This submersion of the writer beneath the employee had occurred despite Aoki’s years of experience in and deep passion for writing. ”I think what drove me to write was all the pleasure I had just being able to read,” she remembered. “I was a fairly early reader, and stories where magical things happened, kids could fly, solve mysteries, or take rocket ships they made themselves to discover a planet of mushroom people, were ones I wanted to make myself.”

Aoki’s foray into journalism enabled her to do more than just write. “A career in journalism was supposed to be my nod to practicality, being able to write for a living and in a profession that values truth-telling,” she said. “It was also an education on how the world works.”

In an interview in From Earth to the Stars, Aoki mentions that journalism taught her good working habits. “Newspaper journalism got me thinking of writing and researching as a 24-hour cycle,” she said. “There was the sense of the slate being washed clean once you filed, and you’d have a shot at telling the update to that story the next day.”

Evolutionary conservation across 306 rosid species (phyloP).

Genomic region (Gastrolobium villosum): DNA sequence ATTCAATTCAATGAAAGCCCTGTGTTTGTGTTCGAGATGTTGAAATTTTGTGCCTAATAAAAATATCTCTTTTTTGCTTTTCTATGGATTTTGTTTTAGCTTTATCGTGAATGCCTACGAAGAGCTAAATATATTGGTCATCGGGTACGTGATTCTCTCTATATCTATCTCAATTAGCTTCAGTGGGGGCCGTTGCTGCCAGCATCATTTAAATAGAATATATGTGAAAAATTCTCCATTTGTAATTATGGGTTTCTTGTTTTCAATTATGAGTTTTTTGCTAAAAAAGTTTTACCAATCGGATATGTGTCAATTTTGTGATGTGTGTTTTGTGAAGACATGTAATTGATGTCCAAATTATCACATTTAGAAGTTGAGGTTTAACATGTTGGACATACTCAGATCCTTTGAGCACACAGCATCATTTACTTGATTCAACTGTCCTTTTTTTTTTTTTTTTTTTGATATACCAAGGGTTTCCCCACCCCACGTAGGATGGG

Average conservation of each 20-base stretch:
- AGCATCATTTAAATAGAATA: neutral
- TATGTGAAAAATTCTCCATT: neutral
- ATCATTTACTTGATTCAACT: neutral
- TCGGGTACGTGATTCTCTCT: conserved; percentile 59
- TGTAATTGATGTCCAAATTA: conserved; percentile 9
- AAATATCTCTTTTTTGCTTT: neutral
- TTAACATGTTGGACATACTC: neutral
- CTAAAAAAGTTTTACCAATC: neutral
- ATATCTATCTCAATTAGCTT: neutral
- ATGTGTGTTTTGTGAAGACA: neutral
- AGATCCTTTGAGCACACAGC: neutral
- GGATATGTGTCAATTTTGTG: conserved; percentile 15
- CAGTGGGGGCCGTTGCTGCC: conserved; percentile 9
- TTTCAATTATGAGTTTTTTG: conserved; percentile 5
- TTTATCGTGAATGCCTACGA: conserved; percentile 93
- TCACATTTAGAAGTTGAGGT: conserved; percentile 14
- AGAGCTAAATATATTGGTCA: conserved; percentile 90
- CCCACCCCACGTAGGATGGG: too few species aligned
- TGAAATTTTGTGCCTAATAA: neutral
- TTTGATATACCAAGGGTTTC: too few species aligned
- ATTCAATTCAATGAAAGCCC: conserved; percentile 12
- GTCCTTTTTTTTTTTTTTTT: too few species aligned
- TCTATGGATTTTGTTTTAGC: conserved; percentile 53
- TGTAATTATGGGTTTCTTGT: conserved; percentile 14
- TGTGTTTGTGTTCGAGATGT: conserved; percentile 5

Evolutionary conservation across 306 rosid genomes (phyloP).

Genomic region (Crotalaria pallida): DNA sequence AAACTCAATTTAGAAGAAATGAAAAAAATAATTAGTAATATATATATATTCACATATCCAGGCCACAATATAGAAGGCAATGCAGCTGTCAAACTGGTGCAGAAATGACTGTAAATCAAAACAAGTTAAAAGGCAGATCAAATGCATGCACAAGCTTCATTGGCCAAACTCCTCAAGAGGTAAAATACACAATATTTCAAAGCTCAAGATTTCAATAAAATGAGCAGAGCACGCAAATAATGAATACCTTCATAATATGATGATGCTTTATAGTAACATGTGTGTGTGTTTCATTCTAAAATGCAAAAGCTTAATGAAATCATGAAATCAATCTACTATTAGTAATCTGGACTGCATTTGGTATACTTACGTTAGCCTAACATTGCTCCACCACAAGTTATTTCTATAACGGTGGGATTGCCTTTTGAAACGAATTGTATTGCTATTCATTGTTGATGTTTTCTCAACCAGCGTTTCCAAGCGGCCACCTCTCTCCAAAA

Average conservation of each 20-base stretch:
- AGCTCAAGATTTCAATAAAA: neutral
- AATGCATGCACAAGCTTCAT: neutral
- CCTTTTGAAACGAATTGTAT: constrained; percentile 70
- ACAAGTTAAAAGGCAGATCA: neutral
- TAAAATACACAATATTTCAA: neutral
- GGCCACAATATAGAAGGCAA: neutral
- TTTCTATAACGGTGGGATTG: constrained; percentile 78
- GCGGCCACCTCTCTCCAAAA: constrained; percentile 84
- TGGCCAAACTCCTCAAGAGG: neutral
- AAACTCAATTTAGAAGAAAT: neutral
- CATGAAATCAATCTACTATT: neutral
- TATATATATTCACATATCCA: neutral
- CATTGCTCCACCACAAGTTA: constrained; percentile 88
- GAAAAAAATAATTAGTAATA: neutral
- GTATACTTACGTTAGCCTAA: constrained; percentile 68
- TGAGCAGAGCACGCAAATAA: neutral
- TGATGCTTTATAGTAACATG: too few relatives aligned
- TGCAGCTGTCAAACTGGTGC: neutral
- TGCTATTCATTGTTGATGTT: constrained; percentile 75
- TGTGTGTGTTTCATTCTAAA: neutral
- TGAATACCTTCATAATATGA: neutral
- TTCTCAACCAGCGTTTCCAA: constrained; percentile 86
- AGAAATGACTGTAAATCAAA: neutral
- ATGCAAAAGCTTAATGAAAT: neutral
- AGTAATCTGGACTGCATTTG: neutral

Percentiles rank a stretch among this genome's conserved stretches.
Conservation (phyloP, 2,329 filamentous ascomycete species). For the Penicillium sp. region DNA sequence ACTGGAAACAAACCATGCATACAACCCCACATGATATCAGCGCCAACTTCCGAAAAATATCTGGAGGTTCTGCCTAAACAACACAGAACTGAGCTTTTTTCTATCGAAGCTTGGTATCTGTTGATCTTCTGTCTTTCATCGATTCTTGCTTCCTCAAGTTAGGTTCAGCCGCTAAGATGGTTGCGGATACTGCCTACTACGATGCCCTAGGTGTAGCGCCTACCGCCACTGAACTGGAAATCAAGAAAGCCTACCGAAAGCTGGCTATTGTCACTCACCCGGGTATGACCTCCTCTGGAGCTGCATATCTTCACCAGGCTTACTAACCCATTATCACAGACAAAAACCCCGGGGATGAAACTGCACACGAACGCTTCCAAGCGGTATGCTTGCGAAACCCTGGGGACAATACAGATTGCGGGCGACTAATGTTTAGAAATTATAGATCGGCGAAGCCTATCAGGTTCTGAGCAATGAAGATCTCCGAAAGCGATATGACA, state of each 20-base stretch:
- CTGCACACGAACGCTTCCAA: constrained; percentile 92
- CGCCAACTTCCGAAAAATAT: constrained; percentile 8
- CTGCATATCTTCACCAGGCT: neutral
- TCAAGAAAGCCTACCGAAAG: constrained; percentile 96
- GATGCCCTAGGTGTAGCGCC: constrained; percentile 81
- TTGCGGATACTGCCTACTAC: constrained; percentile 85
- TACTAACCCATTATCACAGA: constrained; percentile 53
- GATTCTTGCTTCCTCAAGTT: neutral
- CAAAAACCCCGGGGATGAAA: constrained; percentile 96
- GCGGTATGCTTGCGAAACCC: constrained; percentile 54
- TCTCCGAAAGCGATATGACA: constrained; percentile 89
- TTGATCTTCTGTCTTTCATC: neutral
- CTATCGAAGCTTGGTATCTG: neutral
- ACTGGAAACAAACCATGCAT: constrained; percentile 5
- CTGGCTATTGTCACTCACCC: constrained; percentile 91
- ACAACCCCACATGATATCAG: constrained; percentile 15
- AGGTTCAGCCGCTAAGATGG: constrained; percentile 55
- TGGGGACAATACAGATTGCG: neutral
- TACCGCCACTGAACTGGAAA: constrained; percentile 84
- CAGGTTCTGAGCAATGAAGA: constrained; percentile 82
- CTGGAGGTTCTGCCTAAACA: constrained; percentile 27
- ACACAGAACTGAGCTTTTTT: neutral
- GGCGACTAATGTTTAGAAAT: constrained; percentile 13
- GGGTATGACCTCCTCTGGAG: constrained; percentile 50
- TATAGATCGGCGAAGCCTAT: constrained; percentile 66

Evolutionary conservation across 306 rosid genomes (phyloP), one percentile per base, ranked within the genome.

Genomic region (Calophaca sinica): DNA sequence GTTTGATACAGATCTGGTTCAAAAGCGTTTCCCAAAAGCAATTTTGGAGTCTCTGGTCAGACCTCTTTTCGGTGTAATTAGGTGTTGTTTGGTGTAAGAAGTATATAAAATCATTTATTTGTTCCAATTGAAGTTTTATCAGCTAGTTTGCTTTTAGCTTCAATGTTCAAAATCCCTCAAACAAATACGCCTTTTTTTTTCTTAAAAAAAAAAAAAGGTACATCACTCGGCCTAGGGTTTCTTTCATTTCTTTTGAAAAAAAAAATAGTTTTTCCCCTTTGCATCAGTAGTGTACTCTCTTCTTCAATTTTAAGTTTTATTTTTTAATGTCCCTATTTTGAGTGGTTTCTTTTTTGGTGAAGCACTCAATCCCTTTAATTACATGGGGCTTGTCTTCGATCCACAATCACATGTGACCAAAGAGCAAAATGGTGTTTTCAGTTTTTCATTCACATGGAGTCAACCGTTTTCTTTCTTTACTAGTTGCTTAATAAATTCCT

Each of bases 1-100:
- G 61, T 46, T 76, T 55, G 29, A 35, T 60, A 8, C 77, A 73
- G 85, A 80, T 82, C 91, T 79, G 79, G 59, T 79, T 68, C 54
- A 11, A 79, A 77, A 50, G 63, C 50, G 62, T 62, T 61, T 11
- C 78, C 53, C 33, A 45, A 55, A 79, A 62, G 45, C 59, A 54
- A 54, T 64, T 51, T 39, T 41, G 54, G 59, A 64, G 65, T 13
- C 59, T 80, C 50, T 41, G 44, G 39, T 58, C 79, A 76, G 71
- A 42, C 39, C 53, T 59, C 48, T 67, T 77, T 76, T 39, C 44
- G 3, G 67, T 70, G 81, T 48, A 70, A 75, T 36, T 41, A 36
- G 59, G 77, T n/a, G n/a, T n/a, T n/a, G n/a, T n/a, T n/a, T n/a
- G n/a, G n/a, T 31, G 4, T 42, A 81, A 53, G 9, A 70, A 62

This work also taught her the importance of word choice and exactness. “You had to be precise and create words you stood by as the truth, but you also could let the words go and do better next time,” she said. “You had to learn to be both precious and not, about your own words. Another day would come, and you’d do it again.”

Aoki also learned to be wary of hidden agendas. “I think the need for multiple-sourced stories and different points of view in news stories helped me understand, first, that no story was ever one perspective, and two, that people had an agenda toward me,” she explained. “The first job I had out of college was newspaper reporting, The Palm Peach Post, and as a reporter, people acted differently to me than they did toward Betsy Aoki, college student.”